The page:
There were a lot of rumors that Rheo lived strictly on his milk and egg protein and his supplements. I question that because Ray Raridon, of NSP, told me that Rheo would go to fancy restaurants in the Los Angeles area. It is doubtful that milk and egg protein was served at these restaurants, so I would assume that he ate steak and salads at those places. When he died, it was reputed that he died of food poisoning although I can't verify that. Where were his hydrochloric acid tablets if he ate food in a restaurant? If your hydrochloric acid levels are high, you don't have to worry about e coli bacteria or spoiled food. Read the article on my Webb site about the time that I ate the spoiled turkey and tool the hydrochloric acid tabs and apple cider vinegar and didn't get sick. Note: a dog can drink sewer water and not get sick because of the hydrochloric acid in his system. One of the reasons why Americans are becoming so sick today is because we are losing our hydrochloric acid due to the face that we have become carbohydrate eaters, causing us to become alkaline. God has given us two stalwarts for our immune system, one is hydrochloric acid and the other being intestinal bacteria, which we are also losing due to consumption of processed and refined foods, chlorinated water and meat products soaked in chlorine, all of which destroy intestinal bacteria. Along with those, taking aspirin and antibiotics greatly contribute to the destruction of our intestinal bacteria. How ironic that Rheo must have forgotten to take his hydrochloric acid tablets.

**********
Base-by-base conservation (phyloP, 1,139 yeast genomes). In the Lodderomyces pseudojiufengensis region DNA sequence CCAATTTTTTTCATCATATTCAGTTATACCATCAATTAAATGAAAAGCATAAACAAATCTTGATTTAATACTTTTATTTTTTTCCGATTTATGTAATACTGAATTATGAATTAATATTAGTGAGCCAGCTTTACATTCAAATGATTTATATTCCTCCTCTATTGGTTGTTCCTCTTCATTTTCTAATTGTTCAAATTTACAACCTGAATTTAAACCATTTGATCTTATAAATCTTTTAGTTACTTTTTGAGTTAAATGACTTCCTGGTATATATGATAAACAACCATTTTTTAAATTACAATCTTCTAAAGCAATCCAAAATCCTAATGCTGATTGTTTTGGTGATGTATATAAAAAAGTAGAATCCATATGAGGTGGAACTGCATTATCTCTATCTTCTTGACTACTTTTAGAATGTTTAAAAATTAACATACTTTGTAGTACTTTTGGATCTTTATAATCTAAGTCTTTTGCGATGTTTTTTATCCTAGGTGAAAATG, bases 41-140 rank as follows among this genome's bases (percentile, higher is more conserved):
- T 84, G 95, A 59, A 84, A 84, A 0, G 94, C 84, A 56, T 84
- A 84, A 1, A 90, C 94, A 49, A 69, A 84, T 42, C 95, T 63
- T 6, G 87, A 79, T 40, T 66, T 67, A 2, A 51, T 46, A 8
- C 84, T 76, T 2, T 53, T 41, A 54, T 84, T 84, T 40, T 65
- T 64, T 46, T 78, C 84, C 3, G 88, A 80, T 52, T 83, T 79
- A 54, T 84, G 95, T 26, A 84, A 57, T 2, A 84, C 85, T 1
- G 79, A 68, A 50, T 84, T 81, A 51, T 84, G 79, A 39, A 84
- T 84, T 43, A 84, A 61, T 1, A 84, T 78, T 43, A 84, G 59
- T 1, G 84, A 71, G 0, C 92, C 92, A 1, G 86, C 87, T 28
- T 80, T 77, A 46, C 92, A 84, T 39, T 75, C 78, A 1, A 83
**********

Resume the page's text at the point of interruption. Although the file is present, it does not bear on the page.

Along with his milk and egg protein, I bought Rheo's liver tablets and his trigerm oils. Trigerm oils were nothing new, having been around since the 1940s. Fats are hormone precursors. In the end, there was really nothing magical about his formula. The truth is that Rheo H. Blair taught me nothing about bodybuilding because, at that time, he wasn't even interested in bodybuilding, only in promoting his products through bodybuilders. I don't think I have ever read anything memorable that Rheo has written, certainly nothing on bodybuilding. He wrote just a few articles concerning his products, how to mix it, how to take it and what liver does. But all that was common knowledge back then. So the bottom line is that I did not learn anything memorable or monumental about nutrition or bodybuilding from Rheo H. Blair. I'm sorry, but I tried! 

I know a gentleman who has been a customer of mine for 10 years who is pretty close to 70 and, of course, he went through the war years. When he first came to me, I trained him in Vince Gironda's methods and he owes his phenomenal look to Vince and obviously to eating right. We were talking about the old Iron Man Magazines that Rheo used to advertise in when Perry Raider was the editor. Rheo gave the impression, through his advertisements, that he invented dry milk and dry egg powder during wartime, which certainly disputes the fact that Rheo invented it. I did enjoy Rheo's sense of humor and I found him personable and comical. However, on your trek through life, you cannot truly like a man until you respect him. Respect is paramount to really liking a person. Although I did like many things about Rheo, I cannot say that I respected him due to such shenanigans as his mother's milk statements and giving people the impression that he invented milk and egg protein.